McMullen ready to make great leap of faith in Prague
Adam McMullen is, literally, making a great leap forward today as he attempts to do for Irish long-jumpers what athletes like Derval O'Rourke and David Gillick have previously done for Irish hurdling and sprinting.
The big Belfast man is the first Irish athlete into action at the European Indoor Championships in Prague because the qualifying rounds for the men's long jump and shot take place this evening, a day ahead of the start of the main programme.
Field eventers are well used to competing off-Broadway, especially in Ireland, so a qualifying group that will be played out in a relative empty 02 Stadium doesn't bother the Magherafelt, Co Derry native.
The last time Ireland had a male long-jumper compete at this level was Meath's world-class Ciaran McDonagh in Vienna 13 years ago and McMullen's international senior debut is a real leap into the unknown.
Plenty of Irish and elite foreign athletes - including the Jamaican sprinters at London 2012 - now benefit from McDonagh's expertise through his busy physical therapy practice in Lucan and he still remains Ireland's 'King of Spring', the only Irishman to break long jump's magical eight-metre barrier. His Irish record of 8:07m is now 10 years old and few have ever even got within half a metre of him.
Only 11 Irishmen have ever gone further than 7:50m and that includes the legendary Peter O'Connor, whose 7:61m in 1901 (almost 25 feet) was the first official IAAF world long jump record and stood for 20 years.
That's why McMullen caused such interest when he moved to second on the all-time Irish list with his leap of 7.80m (25 feet and seven inches) at the Irish Indoor Championships recently.
He had jumped 7.60m when he was just out of the junior ranks in 2011 but some injuries, including a torn hamstring, curtailed his progress.
His 7.80m marked a big step up in class and relegated Jonathon Kron to third on the Irish all-time list by just a margin of one centimetre.
At 6'5", McMullen is an imposing figure and, at 24, still relatively raw but his big leap forward has come on the back of some quality coaching.
If you got to either of the two Catholic schools in Magherafelt you cannot avoid playing Gaelic football and he played midfield for St Mary's Grammar in his early teens and also dabbled with basketball.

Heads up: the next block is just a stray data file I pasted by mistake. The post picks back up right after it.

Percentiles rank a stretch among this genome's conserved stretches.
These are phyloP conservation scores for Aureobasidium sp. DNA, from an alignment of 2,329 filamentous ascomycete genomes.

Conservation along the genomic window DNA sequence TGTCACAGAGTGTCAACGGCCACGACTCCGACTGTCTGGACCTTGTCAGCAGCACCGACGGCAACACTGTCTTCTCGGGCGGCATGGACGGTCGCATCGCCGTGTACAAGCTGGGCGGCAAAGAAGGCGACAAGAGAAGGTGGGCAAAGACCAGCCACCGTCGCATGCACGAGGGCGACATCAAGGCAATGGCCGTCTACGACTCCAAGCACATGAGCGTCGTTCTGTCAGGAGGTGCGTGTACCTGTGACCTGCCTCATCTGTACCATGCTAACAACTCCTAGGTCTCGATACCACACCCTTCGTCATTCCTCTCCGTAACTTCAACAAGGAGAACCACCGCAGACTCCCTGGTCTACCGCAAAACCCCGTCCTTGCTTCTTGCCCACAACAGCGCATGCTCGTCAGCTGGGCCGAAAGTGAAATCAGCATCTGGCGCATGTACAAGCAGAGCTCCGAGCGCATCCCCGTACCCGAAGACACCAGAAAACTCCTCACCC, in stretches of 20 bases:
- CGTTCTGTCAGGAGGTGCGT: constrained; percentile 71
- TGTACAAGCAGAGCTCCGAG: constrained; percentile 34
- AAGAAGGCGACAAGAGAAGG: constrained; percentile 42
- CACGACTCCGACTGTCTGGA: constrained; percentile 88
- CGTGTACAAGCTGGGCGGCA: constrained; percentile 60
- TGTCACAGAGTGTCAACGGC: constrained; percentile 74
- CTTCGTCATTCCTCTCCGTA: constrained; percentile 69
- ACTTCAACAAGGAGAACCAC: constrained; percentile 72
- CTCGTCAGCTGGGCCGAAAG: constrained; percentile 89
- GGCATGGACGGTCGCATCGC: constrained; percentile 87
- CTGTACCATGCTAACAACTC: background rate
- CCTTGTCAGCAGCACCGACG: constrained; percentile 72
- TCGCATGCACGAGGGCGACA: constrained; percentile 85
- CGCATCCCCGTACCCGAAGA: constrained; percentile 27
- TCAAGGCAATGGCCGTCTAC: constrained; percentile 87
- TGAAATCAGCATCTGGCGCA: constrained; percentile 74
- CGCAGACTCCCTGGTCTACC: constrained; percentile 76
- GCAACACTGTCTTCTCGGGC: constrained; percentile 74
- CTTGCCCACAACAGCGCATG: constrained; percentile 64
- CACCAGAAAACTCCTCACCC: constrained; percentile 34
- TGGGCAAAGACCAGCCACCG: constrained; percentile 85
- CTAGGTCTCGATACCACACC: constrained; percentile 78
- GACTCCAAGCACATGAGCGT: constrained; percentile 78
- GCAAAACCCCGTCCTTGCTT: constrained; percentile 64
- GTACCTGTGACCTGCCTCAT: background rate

But he developed his athletics with the Mid-Ulster juvenile club and when he went looking for a senior club decided to join Crusaders of Dublin, largely because his friend Jason Harvey, Ulster's top 400m hurdler, was already competing for them.
McMullen believes his recent improvement has come from the two fundamentals of long-jumping; improving his flat speed for take-off and his technique.
Ulster sprint's coach Davy Reid - who coaches joint Irish 100m record holder Amy Foster - first took him under his wing and, in a year, his flat speed went from 11.2 seconds to 10.8m.
A final-year student of sports theory and practice at Ulster University in Jordanstown, he then benefited from working with UUJ lecturer Rodney Kennedy. In the past year Rodney's son Alan, a triple-jumper himself, has taken over his coaching and McMullen says he has a particularly good 'eye'.
"Alan's helped a lot, he's only 26 himself and it's nice to work with someone my own age," he says "He's got a really great eye for technique and form and I've done a lot of plyometrics and triple-jump drills with him which I think has helped my technique."
He knows well that he's going to have to step up in class today and that qualifying will be beyond him.
The field includes nine eight-metre-plus men (only eight will make the final) and it needed 7.92m to make the European Indoor final in 2013.
Trying to land a personal best is always difficult for jumpers in a championship arena and mixing with stars like Sweden's Michel Torneus and France's Kafetien will be intimidating for someone so inexperienced at this level.
For McMullen, the World Student Games this summer (7.80m was fourth there last time) is a realistic target, especially as the qualifying standard is only 7.50.
In his series at 'Nationals he jumped three personal bests - opening with 7.25 and 7.45, then landing 7.63, getting his breakthrough in the fourth round and finishing with 7.67.
"It was a really good series, everything just slotted into place, you can't really explain it, something just clicked and it felt right," he explain.
"Hopefully I'll be clean and tidy in Prague. From now on I just have to concentrate on practice and consistency. You can't get obsessive about getting to eight metres, you just keep working and hope it comes."